Despite being the third game in the series, New Super Mario Bros. 2 is the direct follow-up to 2006’s New Super Mario Bros. Back then, it was refreshing to see a revival of such an iconic 2D franchise. It featured new power-ups, impeccable level design, and the same classic feel the original series was known for. The game was followed up with 2009’s New Super Mario Bros. Wii, which rarely changed course, but added full co-op and vast improvements nonetheless. With these two titles preceding it, and another console title to follow later this year, New Super Mario Bros.2 has a lot to prove — that jumping on the flagpole can be fresh and fun a third time around.
Much of the game does retain many sensibilities of the series. The flagpole is still at the end of the course, you still stomp on goombas and koopas, you still try to defeat Bowser and his children, and you can still make Mario grow really small and really big. What makes this title so unique can be found in one of the working titles of the game: “New Super Mario Bros. Gold”.
This is a very apt title, as the entire game focuses around getting coins. Coins can be found everywhere, be it in the level, through gold rings (which turn every enemy into golden coin producers, like the hammer-bro who will temporarily throw coins instead of hammers), or through the game’s new power-up: the Gold Flower. The suit turns Mario gold (or Luigi silver), and spawns fire balls of the corresponding color, turning everything around him into — you guessed it — gold coins. There is an ending to the game, but the game offers a secondary challenge in trying to collect 1,000,000 coins. This is not an arbitrary figure either. Collecting the coins will provide some kind of reward, though I currently have no idea what that entails.
In requesting the collection of such a steep number of coins, Nintendo was merciful in not forcing us to play levels ad nauseam (which, admittedly, probably doesn’t exist in a Mario game), and offers up the new Coin Rush mode. The feature compiles three random levels at a selectable difficulty, and running through all three levels successfully and speedily (while getting the most amount of coins possible) guarantees a hefty coin reward. Providing a further challenge is the fact that only one life is available to the player, so mess up once and its game over. The fun in this is that you can compete with friends and other players over StreetPass to see who can get a higher score, adding a level of much appreciated competition. In addition, new levels will become available as paid DLC for the mode in the future, but it has been stated that development on such levels won’t begin until the base game is completed.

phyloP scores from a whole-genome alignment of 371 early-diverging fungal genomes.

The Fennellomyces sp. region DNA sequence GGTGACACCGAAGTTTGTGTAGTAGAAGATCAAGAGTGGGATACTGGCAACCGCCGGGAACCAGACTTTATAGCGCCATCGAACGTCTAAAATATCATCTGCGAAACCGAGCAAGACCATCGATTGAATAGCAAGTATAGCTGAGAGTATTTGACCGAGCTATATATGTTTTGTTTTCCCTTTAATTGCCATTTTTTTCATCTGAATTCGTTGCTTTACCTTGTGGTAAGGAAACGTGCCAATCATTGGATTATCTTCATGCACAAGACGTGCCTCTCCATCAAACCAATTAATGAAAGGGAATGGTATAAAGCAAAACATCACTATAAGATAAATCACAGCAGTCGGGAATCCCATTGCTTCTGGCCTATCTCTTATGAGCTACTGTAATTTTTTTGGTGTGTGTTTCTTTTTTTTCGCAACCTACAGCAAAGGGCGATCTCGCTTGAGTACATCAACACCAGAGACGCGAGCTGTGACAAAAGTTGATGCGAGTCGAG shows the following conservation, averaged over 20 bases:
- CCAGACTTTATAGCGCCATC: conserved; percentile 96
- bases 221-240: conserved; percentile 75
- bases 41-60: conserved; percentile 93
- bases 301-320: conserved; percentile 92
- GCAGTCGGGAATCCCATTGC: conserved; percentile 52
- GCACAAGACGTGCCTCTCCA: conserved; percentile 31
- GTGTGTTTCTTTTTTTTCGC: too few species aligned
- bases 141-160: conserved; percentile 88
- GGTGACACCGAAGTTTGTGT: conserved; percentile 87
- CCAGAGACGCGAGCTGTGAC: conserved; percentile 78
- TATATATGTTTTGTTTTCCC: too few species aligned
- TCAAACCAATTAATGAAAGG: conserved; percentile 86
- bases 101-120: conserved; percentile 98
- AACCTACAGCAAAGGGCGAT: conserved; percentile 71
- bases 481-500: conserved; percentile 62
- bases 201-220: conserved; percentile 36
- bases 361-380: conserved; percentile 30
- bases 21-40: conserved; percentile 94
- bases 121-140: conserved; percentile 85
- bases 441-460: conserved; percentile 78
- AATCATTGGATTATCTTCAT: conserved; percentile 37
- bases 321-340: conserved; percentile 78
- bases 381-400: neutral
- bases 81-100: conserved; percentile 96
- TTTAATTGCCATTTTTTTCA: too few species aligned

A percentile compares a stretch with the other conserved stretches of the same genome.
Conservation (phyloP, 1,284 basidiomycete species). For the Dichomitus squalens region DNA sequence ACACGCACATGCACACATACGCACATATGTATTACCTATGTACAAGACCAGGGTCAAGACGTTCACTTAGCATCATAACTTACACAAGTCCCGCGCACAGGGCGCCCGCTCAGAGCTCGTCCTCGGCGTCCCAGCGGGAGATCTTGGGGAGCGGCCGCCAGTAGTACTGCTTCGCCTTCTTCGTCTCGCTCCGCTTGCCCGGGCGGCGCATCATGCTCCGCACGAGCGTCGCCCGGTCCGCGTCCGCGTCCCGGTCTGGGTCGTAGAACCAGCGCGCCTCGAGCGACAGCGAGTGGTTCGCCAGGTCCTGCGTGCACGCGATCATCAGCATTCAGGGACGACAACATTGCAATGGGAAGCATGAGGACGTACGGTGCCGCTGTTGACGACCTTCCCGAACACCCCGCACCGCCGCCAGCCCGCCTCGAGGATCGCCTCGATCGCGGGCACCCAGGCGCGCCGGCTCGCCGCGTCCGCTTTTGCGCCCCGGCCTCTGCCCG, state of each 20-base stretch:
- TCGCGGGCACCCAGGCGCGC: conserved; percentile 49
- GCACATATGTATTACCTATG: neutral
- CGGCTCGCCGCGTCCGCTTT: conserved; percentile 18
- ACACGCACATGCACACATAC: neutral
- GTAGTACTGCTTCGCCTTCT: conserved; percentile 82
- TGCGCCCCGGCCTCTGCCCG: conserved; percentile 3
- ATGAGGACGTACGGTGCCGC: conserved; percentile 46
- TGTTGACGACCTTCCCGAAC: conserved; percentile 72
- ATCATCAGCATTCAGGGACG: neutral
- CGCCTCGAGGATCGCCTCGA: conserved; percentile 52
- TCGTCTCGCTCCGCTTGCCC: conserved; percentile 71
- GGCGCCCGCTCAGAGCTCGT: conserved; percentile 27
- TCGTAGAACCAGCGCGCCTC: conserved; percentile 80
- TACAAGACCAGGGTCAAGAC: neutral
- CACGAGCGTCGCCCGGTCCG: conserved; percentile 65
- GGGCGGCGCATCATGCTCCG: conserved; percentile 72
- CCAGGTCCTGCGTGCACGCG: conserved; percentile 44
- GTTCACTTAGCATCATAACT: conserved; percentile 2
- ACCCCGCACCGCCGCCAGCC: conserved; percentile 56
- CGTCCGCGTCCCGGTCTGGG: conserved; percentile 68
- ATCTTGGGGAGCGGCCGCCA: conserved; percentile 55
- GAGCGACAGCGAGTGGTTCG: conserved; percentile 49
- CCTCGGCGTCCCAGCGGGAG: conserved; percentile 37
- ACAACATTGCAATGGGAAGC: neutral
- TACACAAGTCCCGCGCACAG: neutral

The other heavily touted feature is the new two-player cooperative play, which allows Mario and Luigi to play through the entire game locally. Rather than expanding the screen when players get separated in a level, the camera only follows the player ahead, encasing anyone behind in a bubble. This creates a competitive flow to the levels, allowing players to try to jump ahead of each other and become “leader”.
What I’m looking forward to most in this game are the nods at past entries, something this game is doing despite such a fundamental shift in the series. For one thing, some classic power-ups are making comebacks. In addition to the standard Mini Mushroon, Fire Flower, and Star, New Super Mario Bros. 2 signals the return of the Mega Mushroom, which hasn’t been in a Mario game since its handheld predecessor.
More importantly (to me, anyways), the Super Leaf from Super Mario Bros. 3 returns, able to turn Mario and Luigi into Raccoon Mario and Luigi. Like the original, running for a short while, filling the P-Meter, and jumping will cause either character to fly for a short while. Building on this, the Invincibility Leaf makes a sort-of-new appearance to the series. By failing a level enough times and getting an Assist Block, either plumber can get an Invincibility Leaf, providing invincibility during one level with the same abilities that regular Raccoon Mario or Luigi gets. This is the equivalent of White Tanooki Mario in Super Mario 3D Land, which did the same thing (minus providing the ability to fly).
New Super Mario Bros. 2 is setting up to be an excellent addition to an excellent series. More than anything, this entry isn’t trying to fix what isn’t broken, which is nice, but the game also isn’t looking to be just another Mario game either. When we all play this on August 19 via cartridge or download, I’m sure that the feelings of classic Mario will not be dissolved with the shift in direction. What I hope will make this entry great is that it twists the formula while still providing what I love, or, we, have always loved. And at the end of the day, that’s all I really want out of a Mario game.